At this trail magic, two hikers came up, who were named Easy Miles (from Canada) and her friend, Diamond Dan. Diamond had thru-hiked the trail before, and was only hiking part of it with Easy Miles in preparation for a hike he was about to take in Peru.
After enjoying the early morning trail magic, we hiked on to a beautiful vista called Kelly Knob, and enjoyed a break. We met another thru-hiker named Cheezits. He was also from Slidell, Louisiana, same as Swamprat. What a small world. Cheezits had heard of Swamprat through his aunt, who had read about Swamprat in the local paper. They had done a really great article on him before he left for the trail. We ended up eating lunch with Cheezits, Ease Mile, and Diamond Dan later on a Laurel Creek Shelter. We also ate and chatted with a local dayhiker named Phil. He was probably in his 60's, and loved visiting. When we left the shelter, we crossed the prettiest stream with cascades, and Keith had been wanting to wash his hair, so he took advantage of the opportunity. I don't know how he stood it. I only washed my face, and this water was some of the iciest we have run across.
Soon, we were crossing several beautiful sloping pastures and climbing up and over stiles again. Just past the last pasture, as we re-entered the forest, we stopped at a nice bridge over a beautiful stream, and soaked our feet and ate my grapefruit. After that break, we hiked about 100 yards further, and found a tent in the woods -- it was Craftsman and Turtle. It's become kind of a running joke among the three of us about when we will run into them again. They just keep popping up! Machete Mitch was on the trail somewhere, and these guys were waiting for him.
Just another quarter-mile up the trail, we came across an old log cabin now overgrown with backberry bushes, and they were in full bloom. It was really beautiful! About another quarter-mile, and all of a sudden we found ourselves looking at the Keiffer Oak, the largest oak tree on the southern part of the Appalachian Trail. It was not only HUGE (18 feet in circumference), but it had so many long branches, that I thought it resembled Medusa a bit. The largest tree on the AT in the northern part is in New York. It is even larger than this one. It made us all wonder how it ever escaped the logging companies, because most of what we have hiked through has been logged at one time or another - except in the Smokies, perhaps.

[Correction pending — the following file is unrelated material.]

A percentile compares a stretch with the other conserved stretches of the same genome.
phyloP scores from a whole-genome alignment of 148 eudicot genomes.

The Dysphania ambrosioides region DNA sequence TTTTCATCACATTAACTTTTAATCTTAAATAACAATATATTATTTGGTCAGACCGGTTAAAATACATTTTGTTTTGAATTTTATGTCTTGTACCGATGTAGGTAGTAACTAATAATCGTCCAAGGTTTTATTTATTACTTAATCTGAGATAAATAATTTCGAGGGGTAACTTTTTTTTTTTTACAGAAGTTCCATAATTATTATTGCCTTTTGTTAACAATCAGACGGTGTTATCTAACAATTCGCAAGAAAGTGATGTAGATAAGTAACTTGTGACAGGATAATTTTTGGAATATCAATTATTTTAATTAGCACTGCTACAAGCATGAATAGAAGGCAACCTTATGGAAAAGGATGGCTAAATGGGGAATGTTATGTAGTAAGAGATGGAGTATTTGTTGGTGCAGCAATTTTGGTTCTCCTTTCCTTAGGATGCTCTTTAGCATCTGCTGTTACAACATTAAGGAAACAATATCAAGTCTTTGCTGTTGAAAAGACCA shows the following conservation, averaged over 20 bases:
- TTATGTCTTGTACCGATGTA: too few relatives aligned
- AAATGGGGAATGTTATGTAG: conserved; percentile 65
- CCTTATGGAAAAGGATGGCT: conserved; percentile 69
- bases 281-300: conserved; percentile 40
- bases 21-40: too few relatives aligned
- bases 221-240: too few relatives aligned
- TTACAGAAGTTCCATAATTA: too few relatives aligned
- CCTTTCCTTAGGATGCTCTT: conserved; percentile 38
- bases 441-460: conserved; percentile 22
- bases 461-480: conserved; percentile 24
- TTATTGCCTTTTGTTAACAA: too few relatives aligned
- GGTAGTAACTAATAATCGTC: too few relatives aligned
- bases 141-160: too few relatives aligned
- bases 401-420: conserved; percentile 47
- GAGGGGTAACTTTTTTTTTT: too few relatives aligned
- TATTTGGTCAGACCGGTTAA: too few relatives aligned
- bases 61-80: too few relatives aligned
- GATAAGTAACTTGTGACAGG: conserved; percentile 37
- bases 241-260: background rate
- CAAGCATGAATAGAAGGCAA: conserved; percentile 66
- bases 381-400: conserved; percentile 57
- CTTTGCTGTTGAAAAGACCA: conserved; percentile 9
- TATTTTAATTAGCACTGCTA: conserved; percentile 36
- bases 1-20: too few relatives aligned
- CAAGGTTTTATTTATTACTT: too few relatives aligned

After leaving the tree, we passed through one more pasture, and once more began climbing. Only this time, this hill was DIFFERENT. Someone had forgotten to include switchbacks. Also, it seemed to have been misrepresented on the elevation profile. In the AT Guide, we just were not expecting such a humiliating climb. It was the steepest hill we have probably seen since Jacob's Ladder. It was BAD! I almost lost my will to get to the top, it was so steep and long. The only thing that kept me climbing up, was I couldn't think of a good reason to stay put. (Might as well go up - no reason to go down). We all immediately dropped our packs at the top of the hill, and whined like little babies, and took a break. Other hikers came up the hill and also whined. Whaaa! It always makes us feel better when the others find climbs as difficult as we do! The rest of the evening, we just stayed up on the ridge, and enjoyed beautiful views, and looked for a place to camp for the night. We passed pile after pile of neatly arranged, stacked rocks, all about 6-feet high. There must have been at least 15 stacks, all arranged at regular distances on both sides of the trail. One of the hikers, who majored in history and anthropology thought that there had been an orchard up there at one time, and this was how they cleared the field.
On this day, we were starting to make plans to attend a big Hiker Feed that we had heard about on the trail. It was going to be at a road crossing on Mother's Day, and we wanted to make sure that we hit it just right, and so hiked to about mile 675, and stealth-camped on the ridge. That would leave us only about 7 miles to hike into the Hiker Feed in the morning!
(Camped on the ridge at mile 675)